Israel - The Dead Sea

Israel is a land of much cultural and religious history; however, it was not officially a country until 1948.  Battles continue to this day for its holy land, Jerusalem and Bethlehem.  It is a highly popular destination for people of many religions due to being the birthplace of many religious icons.  Our time in Israel was limited to two days as we visited via a cruise ship, however, we would like to return as there were many sites that we missed and would still like to see.

Things you MUST see/do:

Baha’i Gardens (Haifa, Israel) – Located on a hillside facing the majestic Mediterranean are the beautifully manicured Baha’i Gardens.  These gardens are an icon in the city as they can be seen throughout the city.  Make sure to take in the golden domed Shrine of the Bab.   In order to enter the gardens, you must take a guided tour that only occurs at certain times of the day so make sure to check on the current times before heading out to the gardens.

Masada (Judah Desert, Israel) – Built as refuge for King Herod around 35 B.C.  Masada is located on the very highest peaks in the dessert so that it could be excellently defended.  It offers sweeping views over the desert and the Dead Sea.  This is the location where approximately 1000 Jews held strong against the Roman invasion of many thousands for several months in the 1st century.  Many of the ruins are still well intact and there is a good explanation of the history of Masada on signs throughout the site.  One warning, Israel can be staggeringly hot in the summer and Masada is in the heart of the dessert on an exposed rock so bring lots of water.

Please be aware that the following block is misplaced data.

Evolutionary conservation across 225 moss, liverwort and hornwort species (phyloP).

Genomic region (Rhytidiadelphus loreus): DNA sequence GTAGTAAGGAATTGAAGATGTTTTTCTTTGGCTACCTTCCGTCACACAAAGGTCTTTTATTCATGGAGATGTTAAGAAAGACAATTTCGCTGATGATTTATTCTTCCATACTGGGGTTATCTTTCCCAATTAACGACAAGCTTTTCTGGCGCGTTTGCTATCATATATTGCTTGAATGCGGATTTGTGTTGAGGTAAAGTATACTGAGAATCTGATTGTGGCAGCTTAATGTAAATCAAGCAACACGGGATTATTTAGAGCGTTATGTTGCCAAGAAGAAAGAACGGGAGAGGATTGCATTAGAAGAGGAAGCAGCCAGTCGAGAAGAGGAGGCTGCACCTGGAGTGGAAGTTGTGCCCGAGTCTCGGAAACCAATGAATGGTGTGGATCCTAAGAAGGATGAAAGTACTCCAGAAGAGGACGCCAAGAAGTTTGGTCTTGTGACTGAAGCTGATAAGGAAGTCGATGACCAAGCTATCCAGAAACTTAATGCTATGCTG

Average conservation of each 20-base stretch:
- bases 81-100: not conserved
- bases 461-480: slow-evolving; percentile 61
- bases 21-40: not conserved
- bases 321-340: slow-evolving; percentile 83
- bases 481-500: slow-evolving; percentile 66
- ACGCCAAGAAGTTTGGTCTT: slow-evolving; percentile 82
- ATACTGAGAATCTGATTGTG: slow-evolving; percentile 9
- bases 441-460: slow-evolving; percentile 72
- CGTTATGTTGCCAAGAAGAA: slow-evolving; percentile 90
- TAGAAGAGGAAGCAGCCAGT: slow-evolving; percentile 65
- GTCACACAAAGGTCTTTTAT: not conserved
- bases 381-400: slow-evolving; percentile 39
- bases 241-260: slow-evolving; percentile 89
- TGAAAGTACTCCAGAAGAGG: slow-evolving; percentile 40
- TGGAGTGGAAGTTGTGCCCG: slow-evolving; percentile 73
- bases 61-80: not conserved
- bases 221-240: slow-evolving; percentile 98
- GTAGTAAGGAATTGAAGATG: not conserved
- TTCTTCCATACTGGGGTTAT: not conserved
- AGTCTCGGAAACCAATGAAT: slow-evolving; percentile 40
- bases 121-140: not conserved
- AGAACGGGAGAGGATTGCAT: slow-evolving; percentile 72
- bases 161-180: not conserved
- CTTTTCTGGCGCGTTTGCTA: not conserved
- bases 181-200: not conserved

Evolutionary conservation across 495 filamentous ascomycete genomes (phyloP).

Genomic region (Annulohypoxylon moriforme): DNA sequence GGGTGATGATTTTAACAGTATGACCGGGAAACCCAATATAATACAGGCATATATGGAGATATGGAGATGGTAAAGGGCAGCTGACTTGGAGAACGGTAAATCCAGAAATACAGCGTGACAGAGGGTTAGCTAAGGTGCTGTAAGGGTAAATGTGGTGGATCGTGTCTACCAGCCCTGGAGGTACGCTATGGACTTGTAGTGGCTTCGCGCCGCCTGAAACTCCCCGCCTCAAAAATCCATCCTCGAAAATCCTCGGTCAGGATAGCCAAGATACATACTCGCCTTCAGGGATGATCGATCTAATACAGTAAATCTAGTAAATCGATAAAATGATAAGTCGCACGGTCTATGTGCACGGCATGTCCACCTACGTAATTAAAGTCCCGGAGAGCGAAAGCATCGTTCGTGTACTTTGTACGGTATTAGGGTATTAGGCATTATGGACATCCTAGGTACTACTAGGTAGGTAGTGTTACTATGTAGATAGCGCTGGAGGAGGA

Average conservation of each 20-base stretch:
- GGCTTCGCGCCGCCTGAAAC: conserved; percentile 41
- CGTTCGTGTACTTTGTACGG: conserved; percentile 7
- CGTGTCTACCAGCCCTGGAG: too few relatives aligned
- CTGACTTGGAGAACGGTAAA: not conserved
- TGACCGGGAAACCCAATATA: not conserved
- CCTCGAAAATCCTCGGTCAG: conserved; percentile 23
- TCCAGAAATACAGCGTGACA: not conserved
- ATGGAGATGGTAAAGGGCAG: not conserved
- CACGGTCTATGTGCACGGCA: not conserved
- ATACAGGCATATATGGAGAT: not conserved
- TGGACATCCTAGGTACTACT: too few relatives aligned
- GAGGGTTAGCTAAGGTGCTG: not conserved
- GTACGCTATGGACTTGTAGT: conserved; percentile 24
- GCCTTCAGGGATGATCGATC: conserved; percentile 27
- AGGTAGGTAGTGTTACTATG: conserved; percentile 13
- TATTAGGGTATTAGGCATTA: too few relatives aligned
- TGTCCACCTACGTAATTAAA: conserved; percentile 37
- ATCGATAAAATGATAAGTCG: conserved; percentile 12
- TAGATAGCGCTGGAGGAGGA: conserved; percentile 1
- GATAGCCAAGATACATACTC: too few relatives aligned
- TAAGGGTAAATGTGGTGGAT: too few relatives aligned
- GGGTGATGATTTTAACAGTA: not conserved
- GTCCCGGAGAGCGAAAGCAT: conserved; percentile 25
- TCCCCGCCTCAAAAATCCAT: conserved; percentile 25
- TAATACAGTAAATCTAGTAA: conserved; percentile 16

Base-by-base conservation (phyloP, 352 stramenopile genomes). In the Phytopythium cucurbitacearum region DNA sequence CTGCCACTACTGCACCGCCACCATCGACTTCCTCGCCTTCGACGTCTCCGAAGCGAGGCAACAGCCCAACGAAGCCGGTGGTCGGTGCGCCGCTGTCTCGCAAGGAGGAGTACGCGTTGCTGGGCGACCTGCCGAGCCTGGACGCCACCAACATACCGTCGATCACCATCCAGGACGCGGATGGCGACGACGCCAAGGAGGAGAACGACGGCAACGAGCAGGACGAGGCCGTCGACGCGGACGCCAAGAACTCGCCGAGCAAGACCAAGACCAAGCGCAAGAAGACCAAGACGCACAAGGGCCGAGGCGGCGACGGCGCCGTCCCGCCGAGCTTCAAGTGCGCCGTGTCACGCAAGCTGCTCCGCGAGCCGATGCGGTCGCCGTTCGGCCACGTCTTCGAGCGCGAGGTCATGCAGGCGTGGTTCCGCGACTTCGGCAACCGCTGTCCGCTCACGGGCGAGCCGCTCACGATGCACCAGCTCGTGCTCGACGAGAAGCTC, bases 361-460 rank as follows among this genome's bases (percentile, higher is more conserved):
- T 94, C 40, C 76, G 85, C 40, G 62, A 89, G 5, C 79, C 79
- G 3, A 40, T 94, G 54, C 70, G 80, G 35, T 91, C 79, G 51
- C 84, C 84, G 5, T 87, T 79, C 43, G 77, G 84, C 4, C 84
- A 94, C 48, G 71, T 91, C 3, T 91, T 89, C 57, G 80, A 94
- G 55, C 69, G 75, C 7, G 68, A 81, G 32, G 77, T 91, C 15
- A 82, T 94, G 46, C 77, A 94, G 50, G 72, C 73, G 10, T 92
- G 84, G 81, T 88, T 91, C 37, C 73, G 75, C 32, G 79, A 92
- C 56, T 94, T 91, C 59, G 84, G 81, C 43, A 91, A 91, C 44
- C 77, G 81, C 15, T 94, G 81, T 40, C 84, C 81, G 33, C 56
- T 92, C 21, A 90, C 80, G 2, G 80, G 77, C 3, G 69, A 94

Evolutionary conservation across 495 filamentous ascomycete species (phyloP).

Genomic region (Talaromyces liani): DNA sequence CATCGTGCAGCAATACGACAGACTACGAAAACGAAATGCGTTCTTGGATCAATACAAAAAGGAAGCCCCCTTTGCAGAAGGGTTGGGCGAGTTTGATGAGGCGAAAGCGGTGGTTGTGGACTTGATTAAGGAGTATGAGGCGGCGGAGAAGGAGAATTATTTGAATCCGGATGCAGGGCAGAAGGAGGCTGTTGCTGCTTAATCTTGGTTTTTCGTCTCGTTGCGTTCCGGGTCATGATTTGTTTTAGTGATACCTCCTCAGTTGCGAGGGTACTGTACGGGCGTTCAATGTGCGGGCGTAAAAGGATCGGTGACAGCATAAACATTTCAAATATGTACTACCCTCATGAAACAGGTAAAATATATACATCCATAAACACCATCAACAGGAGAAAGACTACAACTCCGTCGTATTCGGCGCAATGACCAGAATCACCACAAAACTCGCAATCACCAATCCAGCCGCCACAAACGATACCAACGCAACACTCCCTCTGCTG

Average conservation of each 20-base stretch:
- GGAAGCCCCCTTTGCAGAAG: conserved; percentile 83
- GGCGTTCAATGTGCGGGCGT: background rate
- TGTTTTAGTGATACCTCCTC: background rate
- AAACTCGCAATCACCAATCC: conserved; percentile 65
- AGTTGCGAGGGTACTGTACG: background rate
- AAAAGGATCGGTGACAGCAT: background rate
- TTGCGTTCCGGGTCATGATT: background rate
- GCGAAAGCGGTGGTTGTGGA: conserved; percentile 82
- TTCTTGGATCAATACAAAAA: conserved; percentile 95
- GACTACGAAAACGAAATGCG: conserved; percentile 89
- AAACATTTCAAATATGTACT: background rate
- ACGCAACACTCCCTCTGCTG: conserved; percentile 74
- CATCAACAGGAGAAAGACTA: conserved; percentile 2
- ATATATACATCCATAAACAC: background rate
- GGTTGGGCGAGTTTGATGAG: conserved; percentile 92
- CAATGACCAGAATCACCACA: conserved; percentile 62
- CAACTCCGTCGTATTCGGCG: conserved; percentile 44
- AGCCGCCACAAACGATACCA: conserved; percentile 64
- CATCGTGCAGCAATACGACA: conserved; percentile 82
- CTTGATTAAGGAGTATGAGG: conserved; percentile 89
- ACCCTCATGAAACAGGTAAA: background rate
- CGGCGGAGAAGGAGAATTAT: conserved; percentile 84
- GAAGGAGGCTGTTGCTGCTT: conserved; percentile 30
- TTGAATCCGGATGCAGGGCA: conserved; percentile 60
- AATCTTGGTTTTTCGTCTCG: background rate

Travels4Couples highly recommended EXPERIENCES:

The Dead Sea (Judah Desert, Israel) – A dying sea, the Dead Sea is a salt water lake that is evaporating from the heat of the sun.  The rate of evaporation from the sun is greater than the amount of water added by its major tributary, the Jordan river. As a result, the sea has a very high salinity (salt content) which increases buoyancy.  Definitely, grab a swimsuit and head in to the water to experience super flotation in the Dead Sea.  Don’t expect a refreshing dip as the water is usually as warm as the air temperature and be careful to not to get any of the water in your eyes (putting your head under is actually not recommended).  As well, be sure to rinse off as soon as you get out.  A cool souvenir is  to grab some of the salt deposits at the edge of the water (shaped similar to golf balls).

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Is the Dead Sea really “dead”?